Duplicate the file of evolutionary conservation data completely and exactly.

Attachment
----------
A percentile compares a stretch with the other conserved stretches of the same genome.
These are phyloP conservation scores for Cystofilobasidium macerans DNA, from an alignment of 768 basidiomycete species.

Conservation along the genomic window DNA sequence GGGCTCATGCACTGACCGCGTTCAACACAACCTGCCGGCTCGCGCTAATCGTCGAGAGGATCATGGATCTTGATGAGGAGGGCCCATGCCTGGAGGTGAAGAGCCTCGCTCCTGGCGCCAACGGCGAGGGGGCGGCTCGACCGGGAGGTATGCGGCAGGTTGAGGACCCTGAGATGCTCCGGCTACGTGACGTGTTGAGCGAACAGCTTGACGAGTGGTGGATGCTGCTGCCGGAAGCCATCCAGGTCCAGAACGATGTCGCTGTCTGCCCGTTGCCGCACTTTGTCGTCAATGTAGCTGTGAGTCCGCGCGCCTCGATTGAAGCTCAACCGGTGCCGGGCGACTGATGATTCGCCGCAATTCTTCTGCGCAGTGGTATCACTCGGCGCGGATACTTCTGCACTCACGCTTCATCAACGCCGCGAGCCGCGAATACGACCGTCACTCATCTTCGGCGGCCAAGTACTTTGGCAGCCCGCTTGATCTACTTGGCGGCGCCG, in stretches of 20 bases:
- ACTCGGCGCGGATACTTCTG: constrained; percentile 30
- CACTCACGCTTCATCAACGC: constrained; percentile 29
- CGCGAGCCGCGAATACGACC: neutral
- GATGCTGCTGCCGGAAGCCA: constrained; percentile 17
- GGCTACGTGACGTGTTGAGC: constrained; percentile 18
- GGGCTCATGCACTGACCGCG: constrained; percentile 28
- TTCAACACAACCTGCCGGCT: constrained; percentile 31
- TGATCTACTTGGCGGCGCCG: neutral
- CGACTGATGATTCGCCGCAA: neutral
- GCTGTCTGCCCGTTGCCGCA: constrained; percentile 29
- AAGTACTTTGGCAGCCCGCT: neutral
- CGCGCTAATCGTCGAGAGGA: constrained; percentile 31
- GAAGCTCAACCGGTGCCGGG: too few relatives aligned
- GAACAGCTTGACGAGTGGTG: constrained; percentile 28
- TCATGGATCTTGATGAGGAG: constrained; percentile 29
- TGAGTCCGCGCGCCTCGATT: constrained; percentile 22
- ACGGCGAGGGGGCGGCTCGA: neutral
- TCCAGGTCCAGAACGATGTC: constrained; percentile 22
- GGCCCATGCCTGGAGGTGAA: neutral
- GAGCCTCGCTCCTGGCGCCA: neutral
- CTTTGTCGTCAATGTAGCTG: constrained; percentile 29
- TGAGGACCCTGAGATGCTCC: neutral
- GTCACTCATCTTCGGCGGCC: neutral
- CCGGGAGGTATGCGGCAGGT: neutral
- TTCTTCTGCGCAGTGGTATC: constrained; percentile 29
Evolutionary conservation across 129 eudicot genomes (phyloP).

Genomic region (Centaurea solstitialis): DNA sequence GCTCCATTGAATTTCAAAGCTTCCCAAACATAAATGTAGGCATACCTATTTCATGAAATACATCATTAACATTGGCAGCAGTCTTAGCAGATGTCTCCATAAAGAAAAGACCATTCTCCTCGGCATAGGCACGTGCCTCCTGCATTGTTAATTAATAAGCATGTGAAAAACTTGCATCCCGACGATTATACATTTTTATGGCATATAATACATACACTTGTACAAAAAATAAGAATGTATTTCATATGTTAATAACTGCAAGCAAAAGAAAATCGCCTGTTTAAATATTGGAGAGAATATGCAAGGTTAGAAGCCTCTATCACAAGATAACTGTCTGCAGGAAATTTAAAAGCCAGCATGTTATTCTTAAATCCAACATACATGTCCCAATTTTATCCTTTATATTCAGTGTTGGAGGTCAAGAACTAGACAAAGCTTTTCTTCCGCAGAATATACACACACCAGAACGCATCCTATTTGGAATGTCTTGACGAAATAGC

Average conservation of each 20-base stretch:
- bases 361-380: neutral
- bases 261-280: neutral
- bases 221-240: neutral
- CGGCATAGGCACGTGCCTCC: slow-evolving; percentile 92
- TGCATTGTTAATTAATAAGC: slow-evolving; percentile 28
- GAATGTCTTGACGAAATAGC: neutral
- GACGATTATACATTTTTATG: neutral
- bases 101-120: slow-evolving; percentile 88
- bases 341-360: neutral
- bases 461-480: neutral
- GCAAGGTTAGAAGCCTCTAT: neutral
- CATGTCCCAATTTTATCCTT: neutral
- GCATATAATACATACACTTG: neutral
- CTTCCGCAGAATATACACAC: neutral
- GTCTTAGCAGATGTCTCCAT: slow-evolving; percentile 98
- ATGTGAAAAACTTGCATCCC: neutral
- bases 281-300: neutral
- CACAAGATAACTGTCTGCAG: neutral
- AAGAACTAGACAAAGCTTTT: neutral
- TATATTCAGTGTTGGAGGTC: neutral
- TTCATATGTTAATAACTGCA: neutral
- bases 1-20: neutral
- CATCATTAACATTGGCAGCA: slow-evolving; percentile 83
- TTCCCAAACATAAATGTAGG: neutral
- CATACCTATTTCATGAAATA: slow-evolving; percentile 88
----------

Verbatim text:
A percentile compares a stretch with the other conserved stretches of the same genome.
These are phyloP conservation scores for Cystofilobasidium macerans DNA, from an alignment of 768 basidiomycete species.

Conservation along the genomic window DNA sequence GGGCTCATGCACTGACCGCGTTCAACACAACCTGCCGGCTCGCGCTAATCGTCGAGAGGATCATGGATCTTGATGAGGAGGGCCCATGCCTGGAGGTGAAGAGCCTCGCTCCTGGCGCCAACGGCGAGGGGGCGGCTCGACCGGGAGGTATGCGGCAGGTTGAGGACCCTGAGATGCTCCGGCTACGTGACGTGTTGAGCGAACAGCTTGACGAGTGGTGGATGCTGCTGCCGGAAGCCATCCAGGTCCAGAACGATGTCGCTGTCTGCCCGTTGCCGCACTTTGTCGTCAATGTAGCTGTGAGTCCGCGCGCCTCGATTGAAGCTCAACCGGTGCCGGGCGACTGATGATTCGCCGCAATTCTTCTGCGCAGTGGTATCACTCGGCGCGGATACTTCTGCACTCACGCTTCATCAACGCCGCGAGCCGCGAATACGACCGTCACTCATCTTCGGCGGCCAAGTACTTTGGCAGCCCGCTTGATCTACTTGGCGGCGCCG, in stretches of 20 bases:
- ACTCGGCGCGGATACTTCTG: constrained; percentile 30
- CACTCACGCTTCATCAACGC: constrained; percentile 29
- CGCGAGCCGCGAATACGACC: neutral
- GATGCTGCTGCCGGAAGCCA: constrained; percentile 17
- GGCTACGTGACGTGTTGAGC: constrained; percentile 18
- GGGCTCATGCACTGACCGCG: constrained; percentile 28
- TTCAACACAACCTGCCGGCT: constrained; percentile 31
- TGATCTACTTGGCGGCGCCG: neutral
- CGACTGATGATTCGCCGCAA: neutral
- GCTGTCTGCCCGTTGCCGCA: constrained; percentile 29
- AAGTACTTTGGCAGCCCGCT: neutral
- CGCGCTAATCGTCGAGAGGA: constrained; percentile 31
- GAAGCTCAACCGGTGCCGGG: too few relatives aligned
- GAACAGCTTGACGAGTGGTG: constrained; percentile 28
- TCATGGATCTTGATGAGGAG: constrained; percentile 29
- TGAGTCCGCGCGCCTCGATT: constrained; percentile 22
- ACGGCGAGGGGGCGGCTCGA: neutral
- TCCAGGTCCAGAACGATGTC: constrained; percentile 22
- GGCCCATGCCTGGAGGTGAA: neutral
- GAGCCTCGCTCCTGGCGCCA: neutral
- CTTTGTCGTCAATGTAGCTG: constrained; percentile 29
- TGAGGACCCTGAGATGCTCC: neutral
- GTCACTCATCTTCGGCGGCC: neutral
- CCGGGAGGTATGCGGCAGGT: neutral
- TTCTTCTGCGCAGTGGTATC: constrained; percentile 29
Evolutionary conservation across 129 eudicot genomes (phyloP).

Genomic region (Centaurea solstitialis): DNA sequence GCTCCATTGAATTTCAAAGCTTCCCAAACATAAATGTAGGCATACCTATTTCATGAAATACATCATTAACATTGGCAGCAGTCTTAGCAGATGTCTCCATAAAGAAAAGACCATTCTCCTCGGCATAGGCACGTGCCTCCTGCATTGTTAATTAATAAGCATGTGAAAAACTTGCATCCCGACGATTATACATTTTTATGGCATATAATACATACACTTGTACAAAAAATAAGAATGTATTTCATATGTTAATAACTGCAAGCAAAAGAAAATCGCCTGTTTAAATATTGGAGAGAATATGCAAGGTTAGAAGCCTCTATCACAAGATAACTGTCTGCAGGAAATTTAAAAGCCAGCATGTTATTCTTAAATCCAACATACATGTCCCAATTTTATCCTTTATATTCAGTGTTGGAGGTCAAGAACTAGACAAAGCTTTTCTTCCGCAGAATATACACACACCAGAACGCATCCTATTTGGAATGTCTTGACGAAATAGC

Average conservation of each 20-base stretch:
- bases 361-380: neutral
- bases 261-280: neutral
- bases 221-240: neutral
- CGGCATAGGCACGTGCCTCC: slow-evolving; percentile 92
- TGCATTGTTAATTAATAAGC: slow-evolving; percentile 28
- GAATGTCTTGACGAAATAGC: neutral
- GACGATTATACATTTTTATG: neutral
- bases 101-120: slow-evolving; percentile 88
- bases 341-360: neutral
- bases 461-480: neutral
- GCAAGGTTAGAAGCCTCTAT: neutral
- CATGTCCCAATTTTATCCTT: neutral
- GCATATAATACATACACTTG: neutral
- CTTCCGCAGAATATACACAC: neutral
- GTCTTAGCAGATGTCTCCAT: slow-evolving; percentile 98
- ATGTGAAAAACTTGCATCCC: neutral
- bases 281-300: neutral
- CACAAGATAACTGTCTGCAG: neutral
- AAGAACTAGACAAAGCTTTT: neutral
- TATATTCAGTGTTGGAGGTC: neutral
- TTCATATGTTAATAACTGCA: neutral
- bases 1-20: neutral
- CATCATTAACATTGGCAGCA: slow-evolving; percentile 83
- TTCCCAAACATAAATGTAGG: neutral
- CATACCTATTTCATGAAATA: slow-evolving; percentile 88